What are kids given opioids for most often? It might surprise you

What do we really know about opioids and children?

Well, we know that the number of kids treated for opioid use in the emergency room has doubled from 2004-2015. Many of those were kids age 1 to 4 who had found someone else’s prescription.

And, we know that American Academy of Pediatrics is looking at opioid use and the number of kids who come out of hospitals with opioid prescriptions. For every 10,000 hospital discharges from 2003-2012, 16.6 children left with opioid-related problems.


Opioids are given to children for a variety of reasons. (Dreamstime)

Today the American Academy of Pediatrics released a study that looked at opioid prescriptions given from 1999-2014 to children on Medicaid in Tennessee who did not have chronic diseases. During that time there were more than 1.3 million prescriptions of opioids given to these kids. This represented about 15 percent of the prescriptions this group was given.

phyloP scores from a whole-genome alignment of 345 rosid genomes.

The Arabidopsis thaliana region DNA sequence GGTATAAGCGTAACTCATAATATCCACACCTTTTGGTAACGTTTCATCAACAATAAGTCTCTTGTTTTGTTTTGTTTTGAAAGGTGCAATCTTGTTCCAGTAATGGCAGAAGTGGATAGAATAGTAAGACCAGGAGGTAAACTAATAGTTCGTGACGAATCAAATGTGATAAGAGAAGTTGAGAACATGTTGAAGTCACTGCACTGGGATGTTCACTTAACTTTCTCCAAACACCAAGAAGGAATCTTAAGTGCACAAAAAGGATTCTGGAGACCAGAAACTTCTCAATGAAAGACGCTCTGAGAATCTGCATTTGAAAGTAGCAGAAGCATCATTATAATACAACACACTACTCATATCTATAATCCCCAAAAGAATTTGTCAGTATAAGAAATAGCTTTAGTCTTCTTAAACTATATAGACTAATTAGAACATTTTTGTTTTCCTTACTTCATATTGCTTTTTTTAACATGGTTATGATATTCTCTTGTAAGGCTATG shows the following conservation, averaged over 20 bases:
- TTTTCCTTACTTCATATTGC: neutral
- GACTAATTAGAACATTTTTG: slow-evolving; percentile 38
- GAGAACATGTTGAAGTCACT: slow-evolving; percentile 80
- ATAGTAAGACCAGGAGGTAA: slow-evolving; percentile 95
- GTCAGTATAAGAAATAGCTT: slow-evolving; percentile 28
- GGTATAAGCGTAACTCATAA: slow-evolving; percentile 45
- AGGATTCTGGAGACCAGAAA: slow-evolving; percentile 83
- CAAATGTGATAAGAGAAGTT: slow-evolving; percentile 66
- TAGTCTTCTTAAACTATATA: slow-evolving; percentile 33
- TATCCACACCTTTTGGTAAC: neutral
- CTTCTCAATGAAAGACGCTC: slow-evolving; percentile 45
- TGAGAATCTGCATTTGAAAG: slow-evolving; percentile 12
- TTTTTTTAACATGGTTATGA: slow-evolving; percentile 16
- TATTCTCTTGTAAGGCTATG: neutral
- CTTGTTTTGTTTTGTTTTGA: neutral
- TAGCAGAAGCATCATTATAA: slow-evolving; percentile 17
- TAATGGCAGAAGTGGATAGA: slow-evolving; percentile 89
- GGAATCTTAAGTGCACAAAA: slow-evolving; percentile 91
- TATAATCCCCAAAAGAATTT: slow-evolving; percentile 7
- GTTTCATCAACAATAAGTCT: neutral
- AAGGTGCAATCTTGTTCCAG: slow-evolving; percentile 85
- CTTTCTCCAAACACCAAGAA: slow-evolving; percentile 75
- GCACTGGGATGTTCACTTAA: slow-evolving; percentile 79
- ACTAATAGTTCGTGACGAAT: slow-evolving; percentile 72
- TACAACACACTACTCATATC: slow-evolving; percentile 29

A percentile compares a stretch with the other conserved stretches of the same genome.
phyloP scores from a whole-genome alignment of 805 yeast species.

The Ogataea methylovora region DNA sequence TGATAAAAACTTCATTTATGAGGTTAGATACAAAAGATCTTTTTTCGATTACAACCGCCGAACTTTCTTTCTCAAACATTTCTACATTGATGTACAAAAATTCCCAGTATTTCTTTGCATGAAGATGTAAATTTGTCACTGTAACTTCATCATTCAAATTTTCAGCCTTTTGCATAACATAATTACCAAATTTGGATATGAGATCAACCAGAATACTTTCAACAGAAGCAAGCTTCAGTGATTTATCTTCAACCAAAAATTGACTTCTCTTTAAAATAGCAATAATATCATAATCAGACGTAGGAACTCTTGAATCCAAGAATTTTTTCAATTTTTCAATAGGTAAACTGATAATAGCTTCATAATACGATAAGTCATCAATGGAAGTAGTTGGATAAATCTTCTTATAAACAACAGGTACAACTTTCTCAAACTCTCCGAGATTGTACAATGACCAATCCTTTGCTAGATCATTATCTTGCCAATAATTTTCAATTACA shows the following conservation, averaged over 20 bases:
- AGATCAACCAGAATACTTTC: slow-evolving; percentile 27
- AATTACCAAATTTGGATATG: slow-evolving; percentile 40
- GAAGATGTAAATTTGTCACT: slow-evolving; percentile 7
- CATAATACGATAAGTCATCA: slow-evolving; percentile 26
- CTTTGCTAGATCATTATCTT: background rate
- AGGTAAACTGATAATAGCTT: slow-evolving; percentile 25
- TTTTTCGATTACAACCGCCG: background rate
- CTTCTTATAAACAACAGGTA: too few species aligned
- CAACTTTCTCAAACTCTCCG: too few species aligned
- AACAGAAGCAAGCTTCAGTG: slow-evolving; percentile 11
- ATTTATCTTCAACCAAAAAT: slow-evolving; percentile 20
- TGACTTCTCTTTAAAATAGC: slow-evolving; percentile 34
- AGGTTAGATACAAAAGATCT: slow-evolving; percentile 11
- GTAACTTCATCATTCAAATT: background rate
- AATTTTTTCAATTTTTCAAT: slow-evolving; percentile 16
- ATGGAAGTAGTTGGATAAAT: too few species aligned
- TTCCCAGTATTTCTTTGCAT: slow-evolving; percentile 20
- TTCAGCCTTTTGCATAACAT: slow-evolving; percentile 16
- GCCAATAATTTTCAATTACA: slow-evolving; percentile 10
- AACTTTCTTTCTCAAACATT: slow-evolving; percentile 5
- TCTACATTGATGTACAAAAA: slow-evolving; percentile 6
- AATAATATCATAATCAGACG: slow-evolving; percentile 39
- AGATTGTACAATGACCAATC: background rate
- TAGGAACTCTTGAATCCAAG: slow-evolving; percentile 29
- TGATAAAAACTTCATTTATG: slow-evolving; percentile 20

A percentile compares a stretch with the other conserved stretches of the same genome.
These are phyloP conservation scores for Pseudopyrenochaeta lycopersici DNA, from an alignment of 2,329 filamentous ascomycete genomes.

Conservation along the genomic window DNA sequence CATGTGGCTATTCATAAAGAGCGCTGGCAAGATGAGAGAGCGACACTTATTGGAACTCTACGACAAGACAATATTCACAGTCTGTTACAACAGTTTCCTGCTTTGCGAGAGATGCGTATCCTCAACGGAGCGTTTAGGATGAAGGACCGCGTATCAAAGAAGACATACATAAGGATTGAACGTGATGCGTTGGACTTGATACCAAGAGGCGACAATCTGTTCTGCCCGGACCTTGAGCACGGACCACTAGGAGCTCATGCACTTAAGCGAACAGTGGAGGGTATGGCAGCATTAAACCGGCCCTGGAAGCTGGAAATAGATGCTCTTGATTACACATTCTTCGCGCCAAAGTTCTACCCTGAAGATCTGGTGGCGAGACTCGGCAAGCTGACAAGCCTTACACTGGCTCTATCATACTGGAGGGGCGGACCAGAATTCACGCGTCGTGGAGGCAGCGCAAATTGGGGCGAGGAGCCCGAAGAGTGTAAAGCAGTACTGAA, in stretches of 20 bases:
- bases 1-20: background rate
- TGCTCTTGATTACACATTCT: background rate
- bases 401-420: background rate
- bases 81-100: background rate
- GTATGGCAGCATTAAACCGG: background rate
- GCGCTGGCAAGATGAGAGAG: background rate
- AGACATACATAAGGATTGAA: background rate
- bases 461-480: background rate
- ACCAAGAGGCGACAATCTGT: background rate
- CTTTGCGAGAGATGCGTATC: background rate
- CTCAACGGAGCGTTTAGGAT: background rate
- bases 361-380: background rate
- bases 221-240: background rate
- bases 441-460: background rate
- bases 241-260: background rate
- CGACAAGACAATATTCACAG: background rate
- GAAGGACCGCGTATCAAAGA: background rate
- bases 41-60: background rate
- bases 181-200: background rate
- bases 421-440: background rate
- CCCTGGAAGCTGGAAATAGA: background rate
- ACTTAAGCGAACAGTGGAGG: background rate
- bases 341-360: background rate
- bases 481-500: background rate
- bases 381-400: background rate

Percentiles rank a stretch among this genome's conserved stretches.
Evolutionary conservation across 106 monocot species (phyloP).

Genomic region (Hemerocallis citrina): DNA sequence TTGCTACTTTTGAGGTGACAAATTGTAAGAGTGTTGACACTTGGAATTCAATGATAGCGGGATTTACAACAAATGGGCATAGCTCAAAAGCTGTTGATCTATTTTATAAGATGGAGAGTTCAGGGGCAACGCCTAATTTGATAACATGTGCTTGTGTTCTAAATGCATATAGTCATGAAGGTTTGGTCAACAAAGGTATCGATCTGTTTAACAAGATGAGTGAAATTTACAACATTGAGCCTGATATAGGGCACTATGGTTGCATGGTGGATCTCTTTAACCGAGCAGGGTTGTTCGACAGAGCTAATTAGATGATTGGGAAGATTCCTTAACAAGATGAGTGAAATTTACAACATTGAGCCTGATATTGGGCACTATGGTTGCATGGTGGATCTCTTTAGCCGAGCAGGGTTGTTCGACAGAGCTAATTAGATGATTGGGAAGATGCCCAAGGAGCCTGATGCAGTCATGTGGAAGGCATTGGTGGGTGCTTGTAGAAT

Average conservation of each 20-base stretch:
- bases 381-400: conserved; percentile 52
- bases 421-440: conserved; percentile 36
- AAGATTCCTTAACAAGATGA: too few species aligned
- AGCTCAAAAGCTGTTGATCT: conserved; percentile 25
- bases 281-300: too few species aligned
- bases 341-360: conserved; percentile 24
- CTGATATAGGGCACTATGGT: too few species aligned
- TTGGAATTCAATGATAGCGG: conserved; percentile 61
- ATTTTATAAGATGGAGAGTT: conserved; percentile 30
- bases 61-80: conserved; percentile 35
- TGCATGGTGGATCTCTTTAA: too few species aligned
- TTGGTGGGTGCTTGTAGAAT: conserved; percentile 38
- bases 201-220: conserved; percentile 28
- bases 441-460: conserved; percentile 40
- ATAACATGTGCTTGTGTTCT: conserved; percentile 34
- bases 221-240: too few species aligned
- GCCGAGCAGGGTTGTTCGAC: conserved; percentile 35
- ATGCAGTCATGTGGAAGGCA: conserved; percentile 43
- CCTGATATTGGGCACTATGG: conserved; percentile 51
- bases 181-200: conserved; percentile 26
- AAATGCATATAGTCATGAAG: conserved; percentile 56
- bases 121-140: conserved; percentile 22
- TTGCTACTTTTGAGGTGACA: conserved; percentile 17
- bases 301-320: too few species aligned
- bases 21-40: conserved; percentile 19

• 31.1 percent were following dental procedures
  • 25.1 percent were following out-patient surgery
  • 18.1 percent were following a trauma
  • 16.5 percent were following infection

The study also found that there were only 437 cases of an adverse event related to the prescription that could be confirmed. 88.6 percent were related to the child’s prescription and 71.2 percent of these events happened when there was no evidence of deviating from giving the medicine as prescribed.

The interesting thing about this study is that the rates of an adverse event happened increased with age and with dosage.


Author: Nicole Villalpando

Nicole Villalpando writes about families in the Raising Austin blog and the Raising Austin column on Saturdays. She also offers a weekly and monthly family calendar at austin360.com/raisingaustin. She tweets at @raisingaustin.

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